According to venture capitalist Kevin O’Leary, four recent policy developments will make a huge positive impact on the future of mass cryptocurrency adoption.
During an interview with Kitco News on March 25, O’Leary identified the following policy developments:
- The Lummis Bill
- President Biden’s Executive Order about Cryptocurrency regulation
- SEC focus on carbon audits
- BlackRock decrying Bitcoin mining and carbon credits not aligning
O’Leary concludes that these unprecedented developments show crypto is never going away. He also argues that the more crypto gets regulated the more institutional investment it will attract. And, as institutional investment increases by trillions of dollars, liquidity and volatility will no longer be issues.
Wyoming Republican Senator Cynthia Lummis is the principal architect of the Responsible Financial Innovation Act, which she hopes will clarify how cryptocurrency can be taxed in the United States.
To resolve some areas of ambiguity, this bill intends to clarify the taxation of cryptocurrency mining, staking and spending. It will provide guidance to the IRS about exclusion criteria for capital gains, based on the understanding that mining or staking does not actually get rid of the asset.
The bill is expected to also give a tax exclusion of up to $600 to allow investors to spend small amounts of cryptocurrency without having to worry about tax implications.
On March 9, Lummis tweeted
“It’s been a long time coming, but my bill to fully integrate digital assets into our financial system is almost ready! I’m putting the final touches on it with some key advocates and partners in the Senate, but watch out for an unveiling soon!”
On March 9, President Biden signed an executive order directing the government to move forward on cryptocurrency regulation.
The order specifies the following agenda items to be addressed:
- Consumer, investor and business protections
- Stability in U.S. and global financial markets
- Illegal activities and national security risks
- U.S. technological and economic competitiveness
- Responsible innovation, design and implementation of digital asset systems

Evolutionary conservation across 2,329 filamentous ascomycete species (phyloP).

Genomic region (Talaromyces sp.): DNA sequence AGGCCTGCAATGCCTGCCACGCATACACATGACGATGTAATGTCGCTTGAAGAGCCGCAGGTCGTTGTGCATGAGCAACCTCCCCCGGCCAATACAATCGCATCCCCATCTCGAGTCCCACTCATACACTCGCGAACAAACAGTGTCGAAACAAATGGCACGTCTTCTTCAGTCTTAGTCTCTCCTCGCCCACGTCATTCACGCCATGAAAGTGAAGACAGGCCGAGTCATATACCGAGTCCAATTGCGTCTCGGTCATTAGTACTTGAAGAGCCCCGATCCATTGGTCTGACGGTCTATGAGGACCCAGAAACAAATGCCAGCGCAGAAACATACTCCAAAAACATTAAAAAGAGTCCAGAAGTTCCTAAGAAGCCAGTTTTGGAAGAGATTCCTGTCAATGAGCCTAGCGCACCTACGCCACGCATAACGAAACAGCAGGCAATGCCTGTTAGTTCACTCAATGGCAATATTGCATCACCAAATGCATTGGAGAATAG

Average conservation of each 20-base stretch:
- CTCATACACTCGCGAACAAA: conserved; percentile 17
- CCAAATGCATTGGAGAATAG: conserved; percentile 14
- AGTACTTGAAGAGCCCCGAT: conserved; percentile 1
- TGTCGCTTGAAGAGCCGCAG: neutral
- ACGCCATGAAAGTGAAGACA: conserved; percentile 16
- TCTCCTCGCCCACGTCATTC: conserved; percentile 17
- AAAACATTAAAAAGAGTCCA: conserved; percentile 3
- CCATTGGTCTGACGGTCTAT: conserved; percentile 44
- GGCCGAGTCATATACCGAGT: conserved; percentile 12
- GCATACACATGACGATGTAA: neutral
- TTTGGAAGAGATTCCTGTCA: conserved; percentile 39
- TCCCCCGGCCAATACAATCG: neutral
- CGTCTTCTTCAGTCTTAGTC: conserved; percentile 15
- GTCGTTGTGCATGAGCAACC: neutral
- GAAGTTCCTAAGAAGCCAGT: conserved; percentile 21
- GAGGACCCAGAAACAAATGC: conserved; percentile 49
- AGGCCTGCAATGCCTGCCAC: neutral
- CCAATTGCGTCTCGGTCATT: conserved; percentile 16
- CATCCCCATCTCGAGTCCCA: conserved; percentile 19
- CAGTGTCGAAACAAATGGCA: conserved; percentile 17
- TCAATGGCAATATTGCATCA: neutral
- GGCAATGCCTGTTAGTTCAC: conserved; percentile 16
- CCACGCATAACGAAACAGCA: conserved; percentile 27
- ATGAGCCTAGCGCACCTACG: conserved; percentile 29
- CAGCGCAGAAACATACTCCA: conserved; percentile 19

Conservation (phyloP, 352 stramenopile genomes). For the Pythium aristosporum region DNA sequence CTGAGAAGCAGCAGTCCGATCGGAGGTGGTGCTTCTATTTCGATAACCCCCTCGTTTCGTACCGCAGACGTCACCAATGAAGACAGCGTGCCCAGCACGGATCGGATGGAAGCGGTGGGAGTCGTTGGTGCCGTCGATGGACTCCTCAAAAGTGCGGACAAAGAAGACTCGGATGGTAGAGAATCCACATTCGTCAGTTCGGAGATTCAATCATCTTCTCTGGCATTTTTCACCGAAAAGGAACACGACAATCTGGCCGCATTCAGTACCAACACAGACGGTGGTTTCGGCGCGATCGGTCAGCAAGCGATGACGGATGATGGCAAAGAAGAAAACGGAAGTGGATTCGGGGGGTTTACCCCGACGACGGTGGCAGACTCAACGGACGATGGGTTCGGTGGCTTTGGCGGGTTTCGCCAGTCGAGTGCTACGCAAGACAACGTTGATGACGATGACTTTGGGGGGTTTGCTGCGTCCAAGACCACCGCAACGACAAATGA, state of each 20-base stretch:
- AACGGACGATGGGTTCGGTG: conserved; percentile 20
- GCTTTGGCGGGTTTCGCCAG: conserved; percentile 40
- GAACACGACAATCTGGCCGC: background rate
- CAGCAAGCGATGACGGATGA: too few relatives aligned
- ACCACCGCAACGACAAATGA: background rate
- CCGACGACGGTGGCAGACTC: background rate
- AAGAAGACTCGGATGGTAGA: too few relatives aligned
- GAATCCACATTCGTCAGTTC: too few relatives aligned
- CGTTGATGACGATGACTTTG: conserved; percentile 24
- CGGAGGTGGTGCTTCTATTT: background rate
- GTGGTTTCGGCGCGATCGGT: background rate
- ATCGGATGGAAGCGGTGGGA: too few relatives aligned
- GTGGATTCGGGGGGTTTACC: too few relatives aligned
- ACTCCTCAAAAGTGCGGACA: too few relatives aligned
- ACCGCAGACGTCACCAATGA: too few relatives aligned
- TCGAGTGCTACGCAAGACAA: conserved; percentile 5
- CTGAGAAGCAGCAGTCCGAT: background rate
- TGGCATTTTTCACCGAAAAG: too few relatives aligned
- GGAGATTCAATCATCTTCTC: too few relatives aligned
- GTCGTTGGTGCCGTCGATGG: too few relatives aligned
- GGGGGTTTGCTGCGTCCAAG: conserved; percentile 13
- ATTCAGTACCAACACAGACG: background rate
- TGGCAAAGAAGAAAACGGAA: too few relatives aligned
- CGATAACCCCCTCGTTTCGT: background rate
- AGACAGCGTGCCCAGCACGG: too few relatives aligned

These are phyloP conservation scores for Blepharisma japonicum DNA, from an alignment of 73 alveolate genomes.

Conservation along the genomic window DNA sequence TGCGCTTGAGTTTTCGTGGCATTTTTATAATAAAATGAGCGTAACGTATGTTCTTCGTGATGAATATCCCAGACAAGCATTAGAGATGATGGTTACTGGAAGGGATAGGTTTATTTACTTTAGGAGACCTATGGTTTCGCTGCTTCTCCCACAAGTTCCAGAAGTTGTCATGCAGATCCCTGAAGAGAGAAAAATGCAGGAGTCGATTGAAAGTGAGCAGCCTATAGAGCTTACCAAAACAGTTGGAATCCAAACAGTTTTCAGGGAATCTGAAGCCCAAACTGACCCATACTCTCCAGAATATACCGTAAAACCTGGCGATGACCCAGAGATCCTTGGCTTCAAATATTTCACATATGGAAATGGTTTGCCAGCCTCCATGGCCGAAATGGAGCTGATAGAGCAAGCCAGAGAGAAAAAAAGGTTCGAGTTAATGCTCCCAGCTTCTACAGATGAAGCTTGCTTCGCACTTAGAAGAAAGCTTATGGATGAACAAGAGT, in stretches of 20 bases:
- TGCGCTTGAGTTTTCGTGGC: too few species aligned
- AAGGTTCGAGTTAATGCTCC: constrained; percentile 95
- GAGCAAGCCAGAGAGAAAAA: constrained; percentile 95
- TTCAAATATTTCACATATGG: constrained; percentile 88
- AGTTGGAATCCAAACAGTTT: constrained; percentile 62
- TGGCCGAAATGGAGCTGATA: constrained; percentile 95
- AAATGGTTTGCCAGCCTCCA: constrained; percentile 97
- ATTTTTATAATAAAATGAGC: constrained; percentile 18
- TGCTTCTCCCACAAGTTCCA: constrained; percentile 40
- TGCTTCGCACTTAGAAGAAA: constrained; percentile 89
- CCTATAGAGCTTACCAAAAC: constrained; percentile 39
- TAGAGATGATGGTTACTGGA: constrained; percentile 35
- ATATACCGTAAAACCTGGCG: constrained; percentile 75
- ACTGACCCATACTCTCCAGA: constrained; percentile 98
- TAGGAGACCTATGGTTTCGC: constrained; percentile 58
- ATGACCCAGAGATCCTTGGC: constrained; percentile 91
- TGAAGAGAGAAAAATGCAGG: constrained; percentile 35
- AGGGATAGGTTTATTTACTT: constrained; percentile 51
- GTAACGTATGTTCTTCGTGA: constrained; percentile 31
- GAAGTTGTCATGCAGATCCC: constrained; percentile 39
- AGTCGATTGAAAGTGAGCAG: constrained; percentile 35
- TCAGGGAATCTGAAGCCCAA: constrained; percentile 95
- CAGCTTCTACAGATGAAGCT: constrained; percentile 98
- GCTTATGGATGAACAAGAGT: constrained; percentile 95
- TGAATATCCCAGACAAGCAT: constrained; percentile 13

- Provide safe and affordable access to cryptocurrency financial services
Some of the concerns that are expected to be addressed include impacts of crypto mining on the climate, and the role cryptocurrency is playing in Russia’s invasion of Ukraine. Finally, the executive order also directs an exploration of a central bank digital version of the dollar.
In response to the executive order, David Wachsman, CEO of Wachsman PR said:
“Joe Biden just gave crypto companies the green light to exist . . . we just heard Joe Biden say that cryptocurrencies can be important for the future of the U.S. economy . . . and he didn’t just mean the rich people on top, the investors. He meant the middle class and the working class.”
On March 21 the SEC proposed new rules that would require businesses to report their impact risks for global warming, including greenhouse gas emissions. At face level this requirement might seem to pose challenges for energy intensive proof-of-work crypto mining, especially Bitcoin mining.
O’Leary believes, however, that Bitcoin mining is good for sustainability, because smart businesses are already gravitating toward sources of renewable energy. He cites the availability of 100% renewable hydroelectric power using turbines at existing dams. This would work for businesses that don’t want to have to offset dirty mining with carbon credits that would be subject to SEC audits. Plus, it would allow excess power to be sold back to the public community. He goes on to say that this solution is good for everyone except Bitcoin mining companies like Marathon Digital which has to use auditable carbon credits to get to 100% carbon neutrality.
The new SEC rules would require disclosure by publicly traded companies of the following information:
- Management of climate-related risks and associated risk-management protocols
- The ways in which climate-related risks will impact the business materially and financially
- How climate-related risks affect the business’ strategy and planning
- Direct greenhouse emissions
- Indirect greenhouse emissions from purchased electricity
- Greenhouse gas emissions from upstream and downstream activities within the value chain
- Reliance on carbon offsets
BlackRock, the world’s largest asset manager, focuses on environmental, social and governance (ESG) investments. In fact, according to Financial Times, nearly sixty percent of assets in ESG ETFs are under BlackRock management.
BlackRock’s focus on sustainability should position it as an investor in companies that use 100% renewable energy, however Fink has been quoted as saying “‘traditional energy’ companies were ‘part of the solution’ alongside environmental investment policies,” leading environmental advocate Greenpeace to suggest BlackRock is “trying to have their cake and eat it.”